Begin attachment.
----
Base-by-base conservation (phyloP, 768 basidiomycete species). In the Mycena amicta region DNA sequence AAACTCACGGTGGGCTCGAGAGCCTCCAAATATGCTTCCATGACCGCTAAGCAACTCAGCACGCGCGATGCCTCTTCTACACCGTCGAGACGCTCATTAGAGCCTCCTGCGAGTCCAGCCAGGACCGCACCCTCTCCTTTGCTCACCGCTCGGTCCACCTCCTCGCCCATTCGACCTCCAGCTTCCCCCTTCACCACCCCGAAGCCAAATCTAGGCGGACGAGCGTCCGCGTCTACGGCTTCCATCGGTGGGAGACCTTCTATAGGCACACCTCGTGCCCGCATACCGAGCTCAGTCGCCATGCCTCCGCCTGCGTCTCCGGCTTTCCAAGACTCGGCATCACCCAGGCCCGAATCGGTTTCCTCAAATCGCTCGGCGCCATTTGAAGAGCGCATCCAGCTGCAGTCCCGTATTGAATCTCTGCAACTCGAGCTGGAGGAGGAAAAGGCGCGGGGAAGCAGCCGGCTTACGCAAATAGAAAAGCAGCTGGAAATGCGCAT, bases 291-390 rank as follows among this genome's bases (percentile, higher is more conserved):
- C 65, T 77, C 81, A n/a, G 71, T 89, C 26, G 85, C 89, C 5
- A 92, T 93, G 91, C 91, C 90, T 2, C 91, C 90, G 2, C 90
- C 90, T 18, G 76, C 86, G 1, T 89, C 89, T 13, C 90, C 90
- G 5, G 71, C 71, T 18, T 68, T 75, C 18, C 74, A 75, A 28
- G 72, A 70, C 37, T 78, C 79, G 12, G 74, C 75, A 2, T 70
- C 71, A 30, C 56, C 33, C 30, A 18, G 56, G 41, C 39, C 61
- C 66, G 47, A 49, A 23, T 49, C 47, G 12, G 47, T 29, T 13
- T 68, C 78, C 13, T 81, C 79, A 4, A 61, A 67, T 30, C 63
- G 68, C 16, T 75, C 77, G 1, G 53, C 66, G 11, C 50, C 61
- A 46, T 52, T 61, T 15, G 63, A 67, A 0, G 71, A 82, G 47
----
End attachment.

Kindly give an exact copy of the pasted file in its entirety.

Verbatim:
Base-by-base conservation (phyloP, 768 basidiomycete species). In the Mycena amicta region DNA sequence AAACTCACGGTGGGCTCGAGAGCCTCCAAATATGCTTCCATGACCGCTAAGCAACTCAGCACGCGCGATGCCTCTTCTACACCGTCGAGACGCTCATTAGAGCCTCCTGCGAGTCCAGCCAGGACCGCACCCTCTCCTTTGCTCACCGCTCGGTCCACCTCCTCGCCCATTCGACCTCCAGCTTCCCCCTTCACCACCCCGAAGCCAAATCTAGGCGGACGAGCGTCCGCGTCTACGGCTTCCATCGGTGGGAGACCTTCTATAGGCACACCTCGTGCCCGCATACCGAGCTCAGTCGCCATGCCTCCGCCTGCGTCTCCGGCTTTCCAAGACTCGGCATCACCCAGGCCCGAATCGGTTTCCTCAAATCGCTCGGCGCCATTTGAAGAGCGCATCCAGCTGCAGTCCCGTATTGAATCTCTGCAACTCGAGCTGGAGGAGGAAAAGGCGCGGGGAAGCAGCCGGCTTACGCAAATAGAAAAGCAGCTGGAAATGCGCAT, bases 291-390 rank as follows among this genome's bases (percentile, higher is more conserved):
- C 65, T 77, C 81, A n/a, G 71, T 89, C 26, G 85, C 89, C 5
- A 92, T 93, G 91, C 91, C 90, T 2, C 91, C 90, G 2, C 90
- C 90, T 18, G 76, C 86, G 1, T 89, C 89, T 13, C 90, C 90
- G 5, G 71, C 71, T 18, T 68, T 75, C 18, C 74, A 75, A 28
- G 72, A 70, C 37, T 78, C 79, G 12, G 74, C 75, A 2, T 70
- C 71, A 30, C 56, C 33, C 30, A 18, G 56, G 41, C 39, C 61
- C 66, G 47, A 49, A 23, T 49, C 47, G 12, G 47, T 29, T 13
- T 68, C 78, C 13, T 81, C 79, A 4, A 61, A 67, T 30, C 63
- G 68, C 16, T 75, C 77, G 1, G 53, C 66, G 11, C 50, C 61
- A 46, T 52, T 61, T 15, G 63, A 67, A 0, G 71, A 82, G 47